When we compared the photos, it was evident that the Honor 8 Pro captured details better than the OnePlus 5. Even objects at a distance had good details in the photo clicked by the Honor 8 Pro. The OnePlus 5 has a dedicated portrait mode that the Honor 8 Pro misses out on but gets a wide aperture mode instead. Photos clicked in these modes saw the Honor Pro taking the lead again as it could separate the background from the foreground better.

Night photography is where the OnePlus 5 redeems itself. In low light we’ve seen the OnePlus 5 capture colour much better. The Honor 8 Pro on the other hand sharpens the image, which also introduces a lot of noise. Overall, the Honor 8 Pro manages things better than the OnePlus 5 in the camera segment.



When it comes to the software, the OnePlus 5 runs on Android 7.1.1 layered with Oxygen OS. Oxygen OS stays as close to stock Android as possible, but adds a few nifty features, like reading mode (which makes the display black and white). This mode can be activated manually or set to activate when certain apps are launched. The fact that the OS is so close to stock Android is always a plus in our books.

Straight out of the box, the Honor 8 Pro runs on Android 7.0 skinned with EMUI 5.1. Those that have seen Honor’s UI in action in the past will feel at home here. The UI doesn’t have childish or cartoony icons anymore, and the number of preloaded themes on the device are enough to give it a more mature look. By default, there is no app drawer and all the apps are listed on the home screen, but if you are someone that likes the app drawer, you can get that by changing the home screen layout in the settings menu.

You also have a bunch of permutations and combinations of the back, home and multitasking on screen button arrangement to choose from. You also have access to a bunch of motion controls, like raise the device to answer a call or flip to mute, a bunch of knuckle gestures, a glove mode and more. So, if you want to show off with a bunch of software enhancements, then the Honor 8 Pro packs in quite a few of them. Although in the long run, some of them are gimmicky whereas a few, such as raise to answer the call or flip to mute, soon become second nature.

Overall, we still prefer stock Android but EMUI 5.1 has enough to keep you interested.


A considerable amount of time was playing heavy games like Injustice 2, Asphalt 8 etc. on each phone. The bottom line here is that both the smartphones ran every game we threw at them with ease.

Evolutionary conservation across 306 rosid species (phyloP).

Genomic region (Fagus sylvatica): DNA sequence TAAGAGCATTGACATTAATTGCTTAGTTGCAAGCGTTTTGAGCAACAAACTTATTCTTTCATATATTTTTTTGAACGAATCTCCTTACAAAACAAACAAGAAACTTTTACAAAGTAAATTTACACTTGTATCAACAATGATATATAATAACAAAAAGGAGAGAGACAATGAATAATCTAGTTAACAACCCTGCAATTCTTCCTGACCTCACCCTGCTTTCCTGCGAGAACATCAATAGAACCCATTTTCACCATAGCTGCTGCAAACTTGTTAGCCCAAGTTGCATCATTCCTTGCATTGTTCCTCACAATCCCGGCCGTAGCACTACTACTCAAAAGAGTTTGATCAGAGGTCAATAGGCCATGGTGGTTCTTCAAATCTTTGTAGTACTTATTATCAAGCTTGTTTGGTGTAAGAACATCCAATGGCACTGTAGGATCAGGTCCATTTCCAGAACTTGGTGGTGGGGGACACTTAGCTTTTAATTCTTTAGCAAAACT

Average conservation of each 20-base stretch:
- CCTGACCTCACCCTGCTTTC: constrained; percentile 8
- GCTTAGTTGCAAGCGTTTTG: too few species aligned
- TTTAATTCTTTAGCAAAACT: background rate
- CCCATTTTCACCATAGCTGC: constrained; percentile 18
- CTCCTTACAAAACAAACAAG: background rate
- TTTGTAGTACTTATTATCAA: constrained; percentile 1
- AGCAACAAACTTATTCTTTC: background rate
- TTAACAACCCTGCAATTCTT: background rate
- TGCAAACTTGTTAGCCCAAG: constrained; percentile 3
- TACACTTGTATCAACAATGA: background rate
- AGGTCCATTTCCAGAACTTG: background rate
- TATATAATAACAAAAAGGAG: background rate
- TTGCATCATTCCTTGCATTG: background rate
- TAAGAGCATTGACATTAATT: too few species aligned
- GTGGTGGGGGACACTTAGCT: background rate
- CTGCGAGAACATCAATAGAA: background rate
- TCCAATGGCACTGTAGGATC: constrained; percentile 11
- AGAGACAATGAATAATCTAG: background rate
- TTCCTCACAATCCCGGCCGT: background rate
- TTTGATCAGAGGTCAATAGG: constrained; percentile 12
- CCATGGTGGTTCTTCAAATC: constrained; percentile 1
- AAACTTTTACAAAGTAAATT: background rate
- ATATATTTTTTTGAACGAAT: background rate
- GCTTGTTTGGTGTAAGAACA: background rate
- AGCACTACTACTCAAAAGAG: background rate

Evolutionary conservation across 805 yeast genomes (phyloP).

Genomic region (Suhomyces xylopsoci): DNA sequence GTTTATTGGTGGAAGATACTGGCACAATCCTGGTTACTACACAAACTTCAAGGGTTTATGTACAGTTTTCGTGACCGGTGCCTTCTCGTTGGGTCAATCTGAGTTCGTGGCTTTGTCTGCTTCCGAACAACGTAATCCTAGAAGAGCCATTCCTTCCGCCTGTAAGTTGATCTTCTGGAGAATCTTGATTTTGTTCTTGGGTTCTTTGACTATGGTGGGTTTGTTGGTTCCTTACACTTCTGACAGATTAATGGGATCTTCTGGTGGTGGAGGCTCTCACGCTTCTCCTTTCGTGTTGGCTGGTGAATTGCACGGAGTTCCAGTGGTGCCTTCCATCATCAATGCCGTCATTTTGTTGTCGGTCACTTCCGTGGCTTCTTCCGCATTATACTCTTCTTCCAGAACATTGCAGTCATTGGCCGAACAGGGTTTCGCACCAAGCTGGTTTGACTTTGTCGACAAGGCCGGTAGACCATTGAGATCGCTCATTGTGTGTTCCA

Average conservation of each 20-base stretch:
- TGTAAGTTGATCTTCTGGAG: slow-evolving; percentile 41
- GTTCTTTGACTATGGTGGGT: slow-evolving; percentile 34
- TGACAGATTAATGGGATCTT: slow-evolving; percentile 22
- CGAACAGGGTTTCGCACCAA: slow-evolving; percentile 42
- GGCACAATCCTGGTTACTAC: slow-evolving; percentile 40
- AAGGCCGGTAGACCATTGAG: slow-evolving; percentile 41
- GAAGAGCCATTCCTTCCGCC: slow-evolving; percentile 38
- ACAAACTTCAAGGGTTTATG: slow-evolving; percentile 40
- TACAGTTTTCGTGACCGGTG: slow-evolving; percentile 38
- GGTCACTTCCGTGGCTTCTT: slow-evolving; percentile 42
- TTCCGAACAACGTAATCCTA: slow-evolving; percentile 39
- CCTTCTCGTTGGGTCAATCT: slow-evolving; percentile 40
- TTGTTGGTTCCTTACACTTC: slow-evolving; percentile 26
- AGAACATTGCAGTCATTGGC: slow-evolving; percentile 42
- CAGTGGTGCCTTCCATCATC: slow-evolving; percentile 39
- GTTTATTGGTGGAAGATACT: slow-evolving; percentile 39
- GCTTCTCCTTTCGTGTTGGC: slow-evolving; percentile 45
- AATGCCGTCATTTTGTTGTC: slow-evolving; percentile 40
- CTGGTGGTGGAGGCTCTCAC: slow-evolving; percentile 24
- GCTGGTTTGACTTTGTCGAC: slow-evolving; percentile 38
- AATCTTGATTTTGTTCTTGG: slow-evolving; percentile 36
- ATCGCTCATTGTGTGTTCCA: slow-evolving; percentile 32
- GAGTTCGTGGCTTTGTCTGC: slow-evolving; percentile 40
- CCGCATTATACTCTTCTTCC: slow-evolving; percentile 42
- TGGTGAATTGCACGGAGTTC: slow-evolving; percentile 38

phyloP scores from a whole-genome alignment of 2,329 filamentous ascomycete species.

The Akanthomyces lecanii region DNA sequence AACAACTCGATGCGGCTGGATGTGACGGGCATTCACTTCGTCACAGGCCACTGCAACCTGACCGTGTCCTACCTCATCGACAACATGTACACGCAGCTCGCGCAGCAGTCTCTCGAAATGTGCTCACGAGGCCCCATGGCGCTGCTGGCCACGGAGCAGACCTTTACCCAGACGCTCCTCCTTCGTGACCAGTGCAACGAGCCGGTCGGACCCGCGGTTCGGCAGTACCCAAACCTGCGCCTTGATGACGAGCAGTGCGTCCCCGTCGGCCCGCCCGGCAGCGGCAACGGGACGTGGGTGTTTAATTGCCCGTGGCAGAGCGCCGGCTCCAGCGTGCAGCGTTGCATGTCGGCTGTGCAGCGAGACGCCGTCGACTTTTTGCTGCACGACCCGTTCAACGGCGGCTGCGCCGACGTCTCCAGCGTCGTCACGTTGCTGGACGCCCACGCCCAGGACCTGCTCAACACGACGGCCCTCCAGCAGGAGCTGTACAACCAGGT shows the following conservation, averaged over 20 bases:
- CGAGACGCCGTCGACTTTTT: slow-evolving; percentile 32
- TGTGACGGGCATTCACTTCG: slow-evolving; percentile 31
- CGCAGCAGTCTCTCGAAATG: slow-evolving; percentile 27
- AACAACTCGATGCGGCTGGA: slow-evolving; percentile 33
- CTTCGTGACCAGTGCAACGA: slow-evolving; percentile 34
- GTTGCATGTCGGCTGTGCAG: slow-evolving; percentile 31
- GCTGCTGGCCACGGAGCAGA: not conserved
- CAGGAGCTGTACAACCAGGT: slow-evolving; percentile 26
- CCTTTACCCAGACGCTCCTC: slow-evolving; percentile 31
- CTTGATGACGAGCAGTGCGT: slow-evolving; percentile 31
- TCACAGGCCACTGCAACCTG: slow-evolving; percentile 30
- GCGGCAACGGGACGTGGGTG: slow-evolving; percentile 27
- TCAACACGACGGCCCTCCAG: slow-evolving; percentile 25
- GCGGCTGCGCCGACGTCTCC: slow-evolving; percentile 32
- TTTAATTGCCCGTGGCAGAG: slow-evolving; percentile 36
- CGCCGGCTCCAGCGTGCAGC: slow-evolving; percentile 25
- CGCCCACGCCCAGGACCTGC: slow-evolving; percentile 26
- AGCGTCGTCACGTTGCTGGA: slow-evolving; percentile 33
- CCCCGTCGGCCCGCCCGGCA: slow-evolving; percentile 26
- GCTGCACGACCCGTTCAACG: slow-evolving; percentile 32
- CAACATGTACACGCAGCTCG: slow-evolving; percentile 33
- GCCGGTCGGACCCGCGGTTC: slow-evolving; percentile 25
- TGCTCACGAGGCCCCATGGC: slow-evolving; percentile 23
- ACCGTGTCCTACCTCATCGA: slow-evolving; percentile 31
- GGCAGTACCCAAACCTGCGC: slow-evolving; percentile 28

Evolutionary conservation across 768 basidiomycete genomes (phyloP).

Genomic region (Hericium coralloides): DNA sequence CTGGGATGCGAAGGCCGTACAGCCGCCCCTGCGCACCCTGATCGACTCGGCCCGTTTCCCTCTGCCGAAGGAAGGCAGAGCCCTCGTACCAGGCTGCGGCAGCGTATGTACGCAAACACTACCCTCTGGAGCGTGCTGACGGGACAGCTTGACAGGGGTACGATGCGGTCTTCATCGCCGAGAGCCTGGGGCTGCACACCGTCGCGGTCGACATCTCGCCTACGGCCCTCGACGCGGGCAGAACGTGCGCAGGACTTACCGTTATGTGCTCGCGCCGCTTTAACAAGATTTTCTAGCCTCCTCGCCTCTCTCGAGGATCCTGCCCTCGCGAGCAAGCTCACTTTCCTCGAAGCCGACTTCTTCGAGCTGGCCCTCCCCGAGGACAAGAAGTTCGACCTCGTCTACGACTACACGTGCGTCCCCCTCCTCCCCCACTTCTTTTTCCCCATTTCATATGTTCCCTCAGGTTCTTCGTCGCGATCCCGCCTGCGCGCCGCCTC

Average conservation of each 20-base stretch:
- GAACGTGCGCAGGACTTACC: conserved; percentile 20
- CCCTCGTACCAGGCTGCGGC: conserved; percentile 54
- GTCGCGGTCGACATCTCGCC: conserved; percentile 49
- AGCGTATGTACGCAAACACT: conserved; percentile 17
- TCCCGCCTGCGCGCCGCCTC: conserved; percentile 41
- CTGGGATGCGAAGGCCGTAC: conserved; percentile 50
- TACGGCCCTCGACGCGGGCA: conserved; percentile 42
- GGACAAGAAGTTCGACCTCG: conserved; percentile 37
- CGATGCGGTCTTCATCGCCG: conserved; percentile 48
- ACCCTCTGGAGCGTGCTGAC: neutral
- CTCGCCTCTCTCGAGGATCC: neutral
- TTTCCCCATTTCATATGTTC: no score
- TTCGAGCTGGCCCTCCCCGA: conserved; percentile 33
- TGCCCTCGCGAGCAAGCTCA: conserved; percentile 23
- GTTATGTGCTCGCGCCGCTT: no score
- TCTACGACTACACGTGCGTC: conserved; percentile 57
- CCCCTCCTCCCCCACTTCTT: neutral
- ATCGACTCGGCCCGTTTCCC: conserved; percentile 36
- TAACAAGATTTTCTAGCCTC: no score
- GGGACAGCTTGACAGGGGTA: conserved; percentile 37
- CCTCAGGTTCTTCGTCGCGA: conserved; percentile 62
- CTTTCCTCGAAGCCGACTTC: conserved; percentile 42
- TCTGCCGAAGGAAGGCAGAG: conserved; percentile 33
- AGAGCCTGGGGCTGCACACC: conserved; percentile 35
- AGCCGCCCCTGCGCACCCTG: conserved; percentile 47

The only difference was in the loading time of the games, which ranged from 2 to 5 seconds, OnePlus 5 leading the way.

But be it heavy games, or run of the mill simple games, both the smartphones didn’t disappoint.


The OnePlus 5 packs in a 3,300 mAh battery while the Huawei Honor 8 Pro features a 4,000 mAh unit. We were a bit surprised to see a performance difference of 2 hours in our tests. The OnePlus 5 delivered an extra 2 hours of battery life in comparison to the Honor.

Surprised? Well, this is because the OnePlus packs in a top-of-the-line Snapdragon 835 that is manufactured using the 10 nm process while the Honor 8 Pro is stuck with a Kirin 960 that still uses the 16 nm manufacturing process. You also have to keep in mind that the Honor 8 Pro has a graphic-heavy QHD display to drive so despite its 4,000 mAh battery, the OnePlus lasts longer.

While the above talks about synthetic battery tests, in day to day usage, both smartphones will last you more than a day of use. This one’s clearly a tie as both come with their own software and hardware tweaks for battery life. Both devices also come with quick charging technology.



The beauty of choosing between either of the two smartphones is that you can’t go wrong by picking up either of them. The Honor 8 Pro, at 29,999/-  brings with it a great design, good camera for well lit situations and overall smooth performance. On the downside, the viewing angles of the display and brightness could have been better, along with low light photography.

The OnePlus 5 on the other hand, at 32,999/- and 37,999/-  has a brighter display, good camera for low lit situations and overall smooth performance, along with good battery life. As of now the 8 GB RAM OnePlus 5 is clearly only for bragging rights, but it won’t hold much weight when what you’re holding is an iPhone lookalike. Think twice before you spend that extra Rs 5,000 on the high-end model.

Yes, the Honor 8 Pro offers expandable storage and 128GB straight out of the box for a cheaper price, so those looking for a lot of storage have their decision quite clear.

So it all boil downs to this. If its value for money and good build quality that you are looking for, the Huawei Honor 8 Pro offers more bang for your buck. But if you want the latest software updates and you like tweaking your smartphone (with custom ROMs), then you can still go ahead with the 6 GB RAM OnePlus 5.

Do Leave your suggestions/comments on this Flagship killer war in the comment section below!